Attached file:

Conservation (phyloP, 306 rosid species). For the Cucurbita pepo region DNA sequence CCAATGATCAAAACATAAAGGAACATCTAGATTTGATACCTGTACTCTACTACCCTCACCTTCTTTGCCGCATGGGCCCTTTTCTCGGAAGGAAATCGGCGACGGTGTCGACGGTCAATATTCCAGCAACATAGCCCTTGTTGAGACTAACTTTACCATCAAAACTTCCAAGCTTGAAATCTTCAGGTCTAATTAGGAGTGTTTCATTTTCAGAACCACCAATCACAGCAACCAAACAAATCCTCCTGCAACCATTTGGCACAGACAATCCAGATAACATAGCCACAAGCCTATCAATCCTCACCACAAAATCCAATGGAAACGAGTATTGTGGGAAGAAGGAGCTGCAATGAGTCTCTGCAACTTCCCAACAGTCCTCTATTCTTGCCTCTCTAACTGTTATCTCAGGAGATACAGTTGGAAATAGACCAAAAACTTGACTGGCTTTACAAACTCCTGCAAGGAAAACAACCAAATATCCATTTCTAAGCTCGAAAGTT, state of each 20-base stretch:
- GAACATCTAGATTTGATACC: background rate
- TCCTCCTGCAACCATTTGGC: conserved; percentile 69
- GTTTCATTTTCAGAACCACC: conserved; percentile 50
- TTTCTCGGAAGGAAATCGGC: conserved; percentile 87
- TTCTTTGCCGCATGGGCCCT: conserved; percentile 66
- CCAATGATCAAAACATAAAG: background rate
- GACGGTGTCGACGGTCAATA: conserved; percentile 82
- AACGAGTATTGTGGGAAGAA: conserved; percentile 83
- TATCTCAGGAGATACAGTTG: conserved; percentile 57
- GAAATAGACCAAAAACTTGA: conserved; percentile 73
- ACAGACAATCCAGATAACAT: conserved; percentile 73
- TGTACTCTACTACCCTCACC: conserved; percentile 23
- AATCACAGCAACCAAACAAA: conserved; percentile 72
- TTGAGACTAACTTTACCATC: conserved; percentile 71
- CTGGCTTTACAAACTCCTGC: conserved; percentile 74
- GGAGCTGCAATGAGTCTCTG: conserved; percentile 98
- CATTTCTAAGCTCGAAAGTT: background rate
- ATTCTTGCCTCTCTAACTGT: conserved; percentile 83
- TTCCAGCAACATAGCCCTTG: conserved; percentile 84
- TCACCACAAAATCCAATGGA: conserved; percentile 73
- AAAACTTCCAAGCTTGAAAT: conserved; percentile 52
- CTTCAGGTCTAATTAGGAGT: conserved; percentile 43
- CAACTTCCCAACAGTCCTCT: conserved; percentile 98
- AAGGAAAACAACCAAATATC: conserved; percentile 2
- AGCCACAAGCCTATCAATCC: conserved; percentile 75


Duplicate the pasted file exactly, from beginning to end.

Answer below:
Conservation (phyloP, 306 rosid species). For the Cucurbita pepo region DNA sequence CCAATGATCAAAACATAAAGGAACATCTAGATTTGATACCTGTACTCTACTACCCTCACCTTCTTTGCCGCATGGGCCCTTTTCTCGGAAGGAAATCGGCGACGGTGTCGACGGTCAATATTCCAGCAACATAGCCCTTGTTGAGACTAACTTTACCATCAAAACTTCCAAGCTTGAAATCTTCAGGTCTAATTAGGAGTGTTTCATTTTCAGAACCACCAATCACAGCAACCAAACAAATCCTCCTGCAACCATTTGGCACAGACAATCCAGATAACATAGCCACAAGCCTATCAATCCTCACCACAAAATCCAATGGAAACGAGTATTGTGGGAAGAAGGAGCTGCAATGAGTCTCTGCAACTTCCCAACAGTCCTCTATTCTTGCCTCTCTAACTGTTATCTCAGGAGATACAGTTGGAAATAGACCAAAAACTTGACTGGCTTTACAAACTCCTGCAAGGAAAACAACCAAATATCCATTTCTAAGCTCGAAAGTT, state of each 20-base stretch:
- GAACATCTAGATTTGATACC: background rate
- TCCTCCTGCAACCATTTGGC: conserved; percentile 69
- GTTTCATTTTCAGAACCACC: conserved; percentile 50
- TTTCTCGGAAGGAAATCGGC: conserved; percentile 87
- TTCTTTGCCGCATGGGCCCT: conserved; percentile 66
- CCAATGATCAAAACATAAAG: background rate
- GACGGTGTCGACGGTCAATA: conserved; percentile 82
- AACGAGTATTGTGGGAAGAA: conserved; percentile 83
- TATCTCAGGAGATACAGTTG: conserved; percentile 57
- GAAATAGACCAAAAACTTGA: conserved; percentile 73
- ACAGACAATCCAGATAACAT: conserved; percentile 73
- TGTACTCTACTACCCTCACC: conserved; percentile 23
- AATCACAGCAACCAAACAAA: conserved; percentile 72
- TTGAGACTAACTTTACCATC: conserved; percentile 71
- CTGGCTTTACAAACTCCTGC: conserved; percentile 74
- GGAGCTGCAATGAGTCTCTG: conserved; percentile 98
- CATTTCTAAGCTCGAAAGTT: background rate
- ATTCTTGCCTCTCTAACTGT: conserved; percentile 83
- TTCCAGCAACATAGCCCTTG: conserved; percentile 84
- TCACCACAAAATCCAATGGA: conserved; percentile 73
- AAAACTTCCAAGCTTGAAAT: conserved; percentile 52
- CTTCAGGTCTAATTAGGAGT: conserved; percentile 43
- CAACTTCCCAACAGTCCTCT: conserved; percentile 98
- AAGGAAAACAACCAAATATC: conserved; percentile 2
- AGCCACAAGCCTATCAATCC: conserved; percentile 75